Family Violence Research Projects
The Sullivan Lab is at the forefront of applying micro-longitudinal designs to examine risk and protective factors among women experiencing intimate partner violence (IPV). The lab’s specific attention to daily processes and micro-longitudinal designs sets it apart from other IPV research. The lab has conducted cutting edge work to identify the detrimental roles of posttraumatic stress, substance use, and sexual risk in relation to IPV and its co-occurring problems. The Lab’s research on system-level factors is more recent but has gained substantial momentum and recognition as evidenced by two national invited presentations (i.e., National Institute of Justice and National Network to End Domestic Violence).
The Lab’s long-term goals are (1) to develop community-based preventive interventions to decrease IPV and its related health problems – such as, substance use, PTSD, and sexual risk behavior and (2) to contribute to changes in policy and practice at the systems level to improve the wellbeing of women who utilize services.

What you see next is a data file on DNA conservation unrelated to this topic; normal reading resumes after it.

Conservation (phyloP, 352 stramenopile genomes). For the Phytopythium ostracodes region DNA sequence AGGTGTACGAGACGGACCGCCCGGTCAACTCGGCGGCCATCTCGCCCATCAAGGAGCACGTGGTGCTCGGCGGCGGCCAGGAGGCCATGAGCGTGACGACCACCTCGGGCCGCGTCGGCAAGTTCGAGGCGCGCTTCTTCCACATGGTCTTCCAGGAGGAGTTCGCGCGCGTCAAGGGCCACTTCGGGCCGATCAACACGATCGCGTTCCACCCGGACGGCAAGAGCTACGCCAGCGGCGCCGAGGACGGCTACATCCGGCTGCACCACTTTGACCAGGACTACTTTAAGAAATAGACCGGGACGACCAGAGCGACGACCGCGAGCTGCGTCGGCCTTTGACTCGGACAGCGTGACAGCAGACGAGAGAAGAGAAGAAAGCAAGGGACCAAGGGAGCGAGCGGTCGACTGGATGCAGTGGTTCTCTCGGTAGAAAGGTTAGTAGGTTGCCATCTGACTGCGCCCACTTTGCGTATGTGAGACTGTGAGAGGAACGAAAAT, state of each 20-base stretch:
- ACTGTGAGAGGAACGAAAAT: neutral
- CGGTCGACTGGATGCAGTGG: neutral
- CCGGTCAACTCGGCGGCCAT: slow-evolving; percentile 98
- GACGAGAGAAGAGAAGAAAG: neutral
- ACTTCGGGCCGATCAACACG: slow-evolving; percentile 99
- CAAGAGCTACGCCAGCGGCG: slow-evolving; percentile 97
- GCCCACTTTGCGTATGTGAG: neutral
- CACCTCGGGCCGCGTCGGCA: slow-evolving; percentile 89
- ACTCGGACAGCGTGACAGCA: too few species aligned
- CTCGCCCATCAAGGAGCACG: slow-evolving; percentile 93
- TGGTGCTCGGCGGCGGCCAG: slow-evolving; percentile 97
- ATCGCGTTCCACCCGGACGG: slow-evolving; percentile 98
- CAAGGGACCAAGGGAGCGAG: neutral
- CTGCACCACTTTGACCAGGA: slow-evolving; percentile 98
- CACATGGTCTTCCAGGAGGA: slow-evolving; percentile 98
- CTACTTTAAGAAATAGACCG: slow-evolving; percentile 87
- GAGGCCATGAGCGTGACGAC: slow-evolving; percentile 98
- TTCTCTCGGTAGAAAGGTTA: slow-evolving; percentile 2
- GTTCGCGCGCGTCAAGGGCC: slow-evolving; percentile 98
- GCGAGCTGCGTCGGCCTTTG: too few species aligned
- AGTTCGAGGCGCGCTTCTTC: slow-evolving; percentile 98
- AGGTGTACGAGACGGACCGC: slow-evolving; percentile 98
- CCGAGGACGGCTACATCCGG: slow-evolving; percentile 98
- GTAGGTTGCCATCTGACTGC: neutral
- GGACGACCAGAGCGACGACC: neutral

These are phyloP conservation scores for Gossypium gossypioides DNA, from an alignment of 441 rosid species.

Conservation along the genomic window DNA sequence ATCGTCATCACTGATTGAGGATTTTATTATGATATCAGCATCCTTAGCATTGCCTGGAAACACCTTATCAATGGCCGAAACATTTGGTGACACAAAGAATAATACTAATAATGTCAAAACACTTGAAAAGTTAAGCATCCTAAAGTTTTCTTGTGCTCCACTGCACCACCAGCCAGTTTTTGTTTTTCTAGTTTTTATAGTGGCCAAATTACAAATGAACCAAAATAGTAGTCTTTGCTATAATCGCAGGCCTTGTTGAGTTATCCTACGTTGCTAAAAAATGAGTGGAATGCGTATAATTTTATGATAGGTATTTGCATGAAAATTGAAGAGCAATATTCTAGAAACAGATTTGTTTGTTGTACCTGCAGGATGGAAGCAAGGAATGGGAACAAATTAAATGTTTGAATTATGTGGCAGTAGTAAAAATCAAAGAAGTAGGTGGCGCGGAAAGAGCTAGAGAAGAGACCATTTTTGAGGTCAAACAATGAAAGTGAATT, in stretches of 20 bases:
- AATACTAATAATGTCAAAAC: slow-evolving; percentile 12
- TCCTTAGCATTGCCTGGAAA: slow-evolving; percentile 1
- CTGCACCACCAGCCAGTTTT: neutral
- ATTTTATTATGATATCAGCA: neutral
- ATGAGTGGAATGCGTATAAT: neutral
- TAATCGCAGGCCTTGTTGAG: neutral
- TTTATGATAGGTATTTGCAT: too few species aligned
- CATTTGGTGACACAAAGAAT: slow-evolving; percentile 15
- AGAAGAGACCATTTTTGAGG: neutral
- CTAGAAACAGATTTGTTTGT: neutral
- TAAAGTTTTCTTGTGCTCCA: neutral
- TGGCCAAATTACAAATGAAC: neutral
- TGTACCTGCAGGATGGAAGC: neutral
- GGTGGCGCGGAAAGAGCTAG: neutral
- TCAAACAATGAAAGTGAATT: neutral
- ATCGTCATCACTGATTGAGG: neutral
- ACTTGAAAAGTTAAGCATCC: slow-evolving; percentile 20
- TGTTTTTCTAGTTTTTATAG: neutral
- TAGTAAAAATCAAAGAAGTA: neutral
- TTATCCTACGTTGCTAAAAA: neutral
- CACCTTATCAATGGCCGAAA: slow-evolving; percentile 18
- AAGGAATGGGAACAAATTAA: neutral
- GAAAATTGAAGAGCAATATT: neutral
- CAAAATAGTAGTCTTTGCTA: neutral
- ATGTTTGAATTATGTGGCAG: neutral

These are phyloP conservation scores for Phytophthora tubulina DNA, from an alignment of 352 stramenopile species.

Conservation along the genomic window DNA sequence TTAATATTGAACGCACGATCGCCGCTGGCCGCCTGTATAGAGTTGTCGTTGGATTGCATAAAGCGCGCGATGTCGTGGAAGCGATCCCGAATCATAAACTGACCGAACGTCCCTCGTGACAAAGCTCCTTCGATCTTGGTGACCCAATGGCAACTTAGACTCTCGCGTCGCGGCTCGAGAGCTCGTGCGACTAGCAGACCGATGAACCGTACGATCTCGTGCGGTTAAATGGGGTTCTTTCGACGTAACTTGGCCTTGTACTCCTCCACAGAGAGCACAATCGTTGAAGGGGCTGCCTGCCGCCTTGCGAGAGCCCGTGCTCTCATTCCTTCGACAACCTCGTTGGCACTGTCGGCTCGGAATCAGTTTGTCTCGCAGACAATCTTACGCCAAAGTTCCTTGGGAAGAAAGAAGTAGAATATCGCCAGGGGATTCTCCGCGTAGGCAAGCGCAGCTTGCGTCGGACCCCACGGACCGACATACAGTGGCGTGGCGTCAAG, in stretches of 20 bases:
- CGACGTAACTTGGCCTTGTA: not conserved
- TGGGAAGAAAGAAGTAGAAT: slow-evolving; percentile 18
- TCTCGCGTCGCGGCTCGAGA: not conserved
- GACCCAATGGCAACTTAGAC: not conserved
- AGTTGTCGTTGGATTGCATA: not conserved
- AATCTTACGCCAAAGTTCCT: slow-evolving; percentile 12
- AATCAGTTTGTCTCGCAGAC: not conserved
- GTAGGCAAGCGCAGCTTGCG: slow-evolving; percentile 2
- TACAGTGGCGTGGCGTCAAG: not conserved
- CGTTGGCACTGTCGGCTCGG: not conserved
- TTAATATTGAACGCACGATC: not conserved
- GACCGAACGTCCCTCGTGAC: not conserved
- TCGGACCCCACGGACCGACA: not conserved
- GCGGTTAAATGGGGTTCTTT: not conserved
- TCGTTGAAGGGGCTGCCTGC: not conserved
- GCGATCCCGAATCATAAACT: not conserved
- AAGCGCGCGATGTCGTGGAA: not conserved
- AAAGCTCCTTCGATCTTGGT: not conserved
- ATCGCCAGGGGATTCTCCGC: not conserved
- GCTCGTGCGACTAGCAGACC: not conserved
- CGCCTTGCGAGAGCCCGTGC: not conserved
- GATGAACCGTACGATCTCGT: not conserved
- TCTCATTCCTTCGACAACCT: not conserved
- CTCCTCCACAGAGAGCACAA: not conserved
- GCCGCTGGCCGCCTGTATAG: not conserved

- Intimate partner violence, with attention to differential associations of IPV to outcomes by type (i.e., psychological, physical, sexual)
- Post-traumatic stress symptoms, with a focus on the unique associations to individual PTSD symptom clusters
- Substance use, i.e., drug, alcohol, tobacco use and their co-occurrence
- Risky sexual behavior, that is behaviors that put women at risk for HIV, other STI’s and unwanted pregnancy
- Women’s Victimization
- Women’s Use of Aggression
- Criminal Justice System Response
- Researcher-Practitioner Collaborations